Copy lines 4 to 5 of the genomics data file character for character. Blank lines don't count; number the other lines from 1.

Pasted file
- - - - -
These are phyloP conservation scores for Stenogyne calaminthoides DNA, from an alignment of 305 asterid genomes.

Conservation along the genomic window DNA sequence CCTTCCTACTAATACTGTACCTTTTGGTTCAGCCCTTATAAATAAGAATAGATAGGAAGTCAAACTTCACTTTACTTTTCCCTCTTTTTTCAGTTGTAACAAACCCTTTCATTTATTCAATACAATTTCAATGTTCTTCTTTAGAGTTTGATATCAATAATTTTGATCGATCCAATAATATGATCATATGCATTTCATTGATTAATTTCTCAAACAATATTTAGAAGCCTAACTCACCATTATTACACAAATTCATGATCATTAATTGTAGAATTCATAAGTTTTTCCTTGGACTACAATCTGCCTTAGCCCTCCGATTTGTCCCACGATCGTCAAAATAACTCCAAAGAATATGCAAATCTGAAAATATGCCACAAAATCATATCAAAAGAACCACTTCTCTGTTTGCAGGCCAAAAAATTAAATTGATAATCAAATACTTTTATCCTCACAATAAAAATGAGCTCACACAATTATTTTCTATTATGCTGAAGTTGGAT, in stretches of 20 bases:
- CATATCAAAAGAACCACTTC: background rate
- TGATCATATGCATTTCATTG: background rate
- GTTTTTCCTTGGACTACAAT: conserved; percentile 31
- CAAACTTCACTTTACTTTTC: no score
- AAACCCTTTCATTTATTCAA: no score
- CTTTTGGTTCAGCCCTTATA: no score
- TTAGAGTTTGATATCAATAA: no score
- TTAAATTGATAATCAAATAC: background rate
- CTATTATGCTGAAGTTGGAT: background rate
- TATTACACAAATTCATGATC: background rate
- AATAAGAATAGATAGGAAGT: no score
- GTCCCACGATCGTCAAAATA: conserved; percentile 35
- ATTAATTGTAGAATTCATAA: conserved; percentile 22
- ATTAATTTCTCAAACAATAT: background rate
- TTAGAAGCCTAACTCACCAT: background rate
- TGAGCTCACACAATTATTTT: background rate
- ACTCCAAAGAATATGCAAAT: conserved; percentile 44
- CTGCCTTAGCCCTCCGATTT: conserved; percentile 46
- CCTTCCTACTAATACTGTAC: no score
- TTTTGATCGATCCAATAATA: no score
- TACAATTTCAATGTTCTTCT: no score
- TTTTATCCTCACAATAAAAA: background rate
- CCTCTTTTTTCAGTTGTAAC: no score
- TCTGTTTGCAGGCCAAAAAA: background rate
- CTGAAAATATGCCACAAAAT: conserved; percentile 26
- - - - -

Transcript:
- TGATCATATGCATTTCATTG: background rate
- GTTTTTCCTTGGACTACAAT: conserved; percentile 31